Homeless Simulation-24 hours on Chicago’s Streets

January 03, 2014
Kasey

T.B.

Recently we participated in a homeless simulation with Chicago’s Mission Year volunteers.  We had all packed our items for the night not knowing where we were headed next.  We started around 7pm with a meal and a speaker from Breakthrough Ministries.  Afterwards, we were told that we would only be allowed to take three items with us.  I picked a jacket, a sleeping bag that I found in our community, and after much thought I decided my final item would be a water bottle.

Timo and other volunteers at the shelter’s Thanksgiving meal

Our leaders brought us downstairs in the Marquard Center and told us we’d be sleeping in the dining room.  This was a bit of a relief because we thought we might be sleeping outside.  It was freezing outside so the cold breeze came in constantly…a reminder of the risk of not having a shelter in the winter.  As I was lying on the floor of the dining room, I tossed and turned again and again because my body started hurting once I was in a position for too long.  I was just trying to stay warm and waiting for it to be over.  I couldn’t fall asleep until early in the morning when the tiredness became worse than the inconvenience of the floor.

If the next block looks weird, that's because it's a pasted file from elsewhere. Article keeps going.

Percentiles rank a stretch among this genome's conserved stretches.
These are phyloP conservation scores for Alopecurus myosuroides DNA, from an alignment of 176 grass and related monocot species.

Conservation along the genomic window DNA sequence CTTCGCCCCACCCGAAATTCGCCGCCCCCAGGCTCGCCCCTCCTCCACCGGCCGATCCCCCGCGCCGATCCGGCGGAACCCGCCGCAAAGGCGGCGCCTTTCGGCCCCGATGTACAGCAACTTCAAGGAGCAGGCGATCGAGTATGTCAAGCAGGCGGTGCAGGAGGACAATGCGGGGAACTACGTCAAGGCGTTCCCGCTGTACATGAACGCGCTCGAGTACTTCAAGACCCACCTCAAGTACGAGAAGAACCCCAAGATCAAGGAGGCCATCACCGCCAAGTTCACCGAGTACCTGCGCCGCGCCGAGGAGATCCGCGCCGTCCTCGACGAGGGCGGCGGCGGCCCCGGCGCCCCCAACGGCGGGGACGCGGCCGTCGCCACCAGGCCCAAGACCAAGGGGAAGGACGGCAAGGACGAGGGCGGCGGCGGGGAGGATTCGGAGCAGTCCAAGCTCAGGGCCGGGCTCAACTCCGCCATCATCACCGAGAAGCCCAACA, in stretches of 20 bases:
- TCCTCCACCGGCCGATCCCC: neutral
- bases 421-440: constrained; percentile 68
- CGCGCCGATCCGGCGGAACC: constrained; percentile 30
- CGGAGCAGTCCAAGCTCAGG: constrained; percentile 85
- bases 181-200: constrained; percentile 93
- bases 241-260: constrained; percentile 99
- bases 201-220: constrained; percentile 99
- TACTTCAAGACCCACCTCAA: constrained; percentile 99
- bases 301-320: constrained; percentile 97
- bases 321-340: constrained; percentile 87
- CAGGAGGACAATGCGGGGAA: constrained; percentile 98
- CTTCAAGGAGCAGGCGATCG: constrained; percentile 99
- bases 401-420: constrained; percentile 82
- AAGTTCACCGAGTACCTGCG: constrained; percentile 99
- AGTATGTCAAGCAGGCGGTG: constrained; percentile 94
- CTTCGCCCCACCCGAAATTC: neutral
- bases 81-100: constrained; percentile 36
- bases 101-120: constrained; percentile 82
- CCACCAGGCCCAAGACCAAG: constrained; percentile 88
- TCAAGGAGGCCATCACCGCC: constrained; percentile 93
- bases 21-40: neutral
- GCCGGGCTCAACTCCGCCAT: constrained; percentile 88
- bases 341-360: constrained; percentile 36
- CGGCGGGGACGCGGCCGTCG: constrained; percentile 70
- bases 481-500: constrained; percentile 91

We got woken up at 6:30am and were told that we had 10 minutes to pack up our stuff.  We were then told to wait at the door to our community apartment but nobody knew what would be behind the door.  Eventually we were called in three at a time.  When I reached the hallway there was a man sitting at a table waiting for me.  My side of the table had no chair so I had to kneel on the floor.  The man’s role was to be my case manager and in order to get breakfast I had to answer his pages of questions.  However, when he started talking, he wasn’t speaking English.  Instead he spoke Chinese which unfortunately I don’t speak.  There was great difficulty communicating and he was annoyed by me.  I wondered, what should I do?  I had been happy to just get through the night but I was exhausted and confused.  Eventually I was dismissed and told it was time for breakfast.